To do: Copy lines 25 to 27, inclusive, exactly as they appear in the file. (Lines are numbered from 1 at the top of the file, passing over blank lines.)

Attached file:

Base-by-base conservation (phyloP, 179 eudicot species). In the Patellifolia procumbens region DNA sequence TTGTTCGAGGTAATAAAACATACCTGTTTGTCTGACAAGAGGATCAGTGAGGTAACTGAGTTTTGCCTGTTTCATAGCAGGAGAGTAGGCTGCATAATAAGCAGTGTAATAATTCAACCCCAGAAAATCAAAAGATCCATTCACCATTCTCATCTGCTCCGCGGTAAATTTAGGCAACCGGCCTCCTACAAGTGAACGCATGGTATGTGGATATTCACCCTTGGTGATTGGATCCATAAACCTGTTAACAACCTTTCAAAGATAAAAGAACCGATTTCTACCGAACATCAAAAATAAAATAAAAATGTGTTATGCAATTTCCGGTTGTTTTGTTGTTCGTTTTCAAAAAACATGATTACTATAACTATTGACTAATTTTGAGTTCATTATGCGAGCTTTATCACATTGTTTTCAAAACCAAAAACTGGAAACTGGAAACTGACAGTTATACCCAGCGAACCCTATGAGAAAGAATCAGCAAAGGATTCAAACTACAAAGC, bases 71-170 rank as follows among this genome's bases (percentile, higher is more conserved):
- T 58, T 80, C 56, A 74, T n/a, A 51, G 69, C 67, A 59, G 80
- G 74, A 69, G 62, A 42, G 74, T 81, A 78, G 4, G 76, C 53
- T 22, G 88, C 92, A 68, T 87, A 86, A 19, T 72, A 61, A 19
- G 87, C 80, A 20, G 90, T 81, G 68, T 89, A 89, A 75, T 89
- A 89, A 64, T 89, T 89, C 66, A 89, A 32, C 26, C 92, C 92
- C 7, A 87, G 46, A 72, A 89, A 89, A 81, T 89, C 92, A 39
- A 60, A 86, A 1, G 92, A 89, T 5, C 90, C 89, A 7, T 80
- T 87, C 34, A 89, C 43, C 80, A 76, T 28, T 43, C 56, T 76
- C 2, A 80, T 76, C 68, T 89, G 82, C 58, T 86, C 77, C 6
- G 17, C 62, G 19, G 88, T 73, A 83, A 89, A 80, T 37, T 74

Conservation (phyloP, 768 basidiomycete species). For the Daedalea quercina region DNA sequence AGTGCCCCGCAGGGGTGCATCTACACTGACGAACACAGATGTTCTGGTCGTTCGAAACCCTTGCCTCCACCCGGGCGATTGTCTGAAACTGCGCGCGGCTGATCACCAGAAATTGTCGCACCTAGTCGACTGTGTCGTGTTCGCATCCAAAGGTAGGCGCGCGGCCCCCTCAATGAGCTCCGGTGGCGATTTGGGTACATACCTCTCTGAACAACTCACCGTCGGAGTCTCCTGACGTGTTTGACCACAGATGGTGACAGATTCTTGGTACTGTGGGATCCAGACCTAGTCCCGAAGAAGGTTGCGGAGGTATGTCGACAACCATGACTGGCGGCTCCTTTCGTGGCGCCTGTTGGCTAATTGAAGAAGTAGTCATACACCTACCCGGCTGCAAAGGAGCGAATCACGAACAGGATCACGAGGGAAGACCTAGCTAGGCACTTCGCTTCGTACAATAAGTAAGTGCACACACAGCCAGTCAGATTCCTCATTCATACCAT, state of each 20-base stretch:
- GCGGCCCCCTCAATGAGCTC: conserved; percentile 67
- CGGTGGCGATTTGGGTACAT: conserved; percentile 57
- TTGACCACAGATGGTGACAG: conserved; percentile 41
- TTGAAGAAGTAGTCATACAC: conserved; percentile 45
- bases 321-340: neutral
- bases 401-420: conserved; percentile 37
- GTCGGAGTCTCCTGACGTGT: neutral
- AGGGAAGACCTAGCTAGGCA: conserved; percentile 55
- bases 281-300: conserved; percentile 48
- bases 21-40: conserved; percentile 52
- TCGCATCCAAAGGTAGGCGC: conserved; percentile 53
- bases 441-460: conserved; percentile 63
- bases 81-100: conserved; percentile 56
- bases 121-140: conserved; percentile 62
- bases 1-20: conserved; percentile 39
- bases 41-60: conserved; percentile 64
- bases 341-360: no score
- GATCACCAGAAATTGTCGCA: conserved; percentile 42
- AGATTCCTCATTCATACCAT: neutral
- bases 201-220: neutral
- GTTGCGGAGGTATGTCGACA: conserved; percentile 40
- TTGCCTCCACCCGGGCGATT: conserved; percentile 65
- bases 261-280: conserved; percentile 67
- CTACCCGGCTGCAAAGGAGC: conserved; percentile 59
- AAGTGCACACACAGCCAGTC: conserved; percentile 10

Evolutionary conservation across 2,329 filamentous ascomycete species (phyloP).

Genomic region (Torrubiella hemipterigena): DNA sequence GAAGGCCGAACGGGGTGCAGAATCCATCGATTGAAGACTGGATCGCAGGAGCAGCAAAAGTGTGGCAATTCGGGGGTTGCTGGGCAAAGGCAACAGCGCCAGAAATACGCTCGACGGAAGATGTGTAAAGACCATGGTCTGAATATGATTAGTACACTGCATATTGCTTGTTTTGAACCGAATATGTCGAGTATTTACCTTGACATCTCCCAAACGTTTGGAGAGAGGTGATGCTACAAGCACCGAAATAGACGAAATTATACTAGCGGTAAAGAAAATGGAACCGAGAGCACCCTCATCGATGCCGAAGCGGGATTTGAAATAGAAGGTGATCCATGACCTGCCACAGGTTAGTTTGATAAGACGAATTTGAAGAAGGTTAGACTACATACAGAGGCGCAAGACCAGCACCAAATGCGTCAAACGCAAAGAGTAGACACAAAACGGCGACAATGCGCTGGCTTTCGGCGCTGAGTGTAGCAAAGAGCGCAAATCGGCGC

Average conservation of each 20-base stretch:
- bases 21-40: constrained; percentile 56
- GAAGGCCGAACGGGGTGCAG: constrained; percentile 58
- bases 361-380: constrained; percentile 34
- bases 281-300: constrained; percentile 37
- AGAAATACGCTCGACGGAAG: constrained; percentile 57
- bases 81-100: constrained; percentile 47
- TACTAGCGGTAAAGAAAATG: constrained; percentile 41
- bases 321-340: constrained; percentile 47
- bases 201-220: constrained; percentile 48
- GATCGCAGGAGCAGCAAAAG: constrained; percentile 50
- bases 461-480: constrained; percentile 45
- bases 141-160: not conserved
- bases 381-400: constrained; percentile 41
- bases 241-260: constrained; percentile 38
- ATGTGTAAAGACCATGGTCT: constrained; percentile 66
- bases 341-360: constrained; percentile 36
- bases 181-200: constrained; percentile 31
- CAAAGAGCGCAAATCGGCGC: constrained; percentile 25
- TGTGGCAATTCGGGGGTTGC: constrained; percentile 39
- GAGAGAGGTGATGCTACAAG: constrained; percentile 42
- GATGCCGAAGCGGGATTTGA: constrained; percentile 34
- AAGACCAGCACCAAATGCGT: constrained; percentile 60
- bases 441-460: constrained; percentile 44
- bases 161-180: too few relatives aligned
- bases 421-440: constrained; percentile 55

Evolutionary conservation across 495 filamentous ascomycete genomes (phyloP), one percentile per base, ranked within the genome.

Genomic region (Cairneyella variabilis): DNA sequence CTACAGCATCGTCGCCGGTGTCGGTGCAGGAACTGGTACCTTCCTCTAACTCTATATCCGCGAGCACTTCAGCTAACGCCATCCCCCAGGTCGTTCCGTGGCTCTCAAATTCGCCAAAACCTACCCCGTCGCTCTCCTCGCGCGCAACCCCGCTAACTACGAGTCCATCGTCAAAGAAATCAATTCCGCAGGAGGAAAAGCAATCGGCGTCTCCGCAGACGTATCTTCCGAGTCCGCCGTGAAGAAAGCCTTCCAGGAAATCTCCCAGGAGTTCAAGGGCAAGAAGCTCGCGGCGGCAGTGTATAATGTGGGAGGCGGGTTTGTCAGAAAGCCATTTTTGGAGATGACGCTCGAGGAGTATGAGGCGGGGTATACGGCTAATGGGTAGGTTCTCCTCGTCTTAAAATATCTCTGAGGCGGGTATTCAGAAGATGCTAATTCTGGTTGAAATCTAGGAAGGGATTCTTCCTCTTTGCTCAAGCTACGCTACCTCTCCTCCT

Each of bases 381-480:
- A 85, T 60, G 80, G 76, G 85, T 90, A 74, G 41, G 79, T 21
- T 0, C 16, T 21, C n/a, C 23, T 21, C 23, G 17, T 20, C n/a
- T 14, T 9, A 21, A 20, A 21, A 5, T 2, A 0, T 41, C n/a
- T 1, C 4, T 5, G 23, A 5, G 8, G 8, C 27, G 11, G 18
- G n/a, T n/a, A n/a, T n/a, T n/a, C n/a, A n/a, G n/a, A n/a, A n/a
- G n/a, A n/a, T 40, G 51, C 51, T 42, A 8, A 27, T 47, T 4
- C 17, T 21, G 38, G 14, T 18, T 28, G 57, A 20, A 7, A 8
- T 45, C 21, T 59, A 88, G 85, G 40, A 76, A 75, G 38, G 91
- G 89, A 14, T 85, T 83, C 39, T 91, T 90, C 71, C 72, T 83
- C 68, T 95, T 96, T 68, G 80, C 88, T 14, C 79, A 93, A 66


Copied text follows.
- bases 81-100: conserved; percentile 56
- bases 121-140: conserved; percentile 62
- bases 1-20: conserved; percentile 39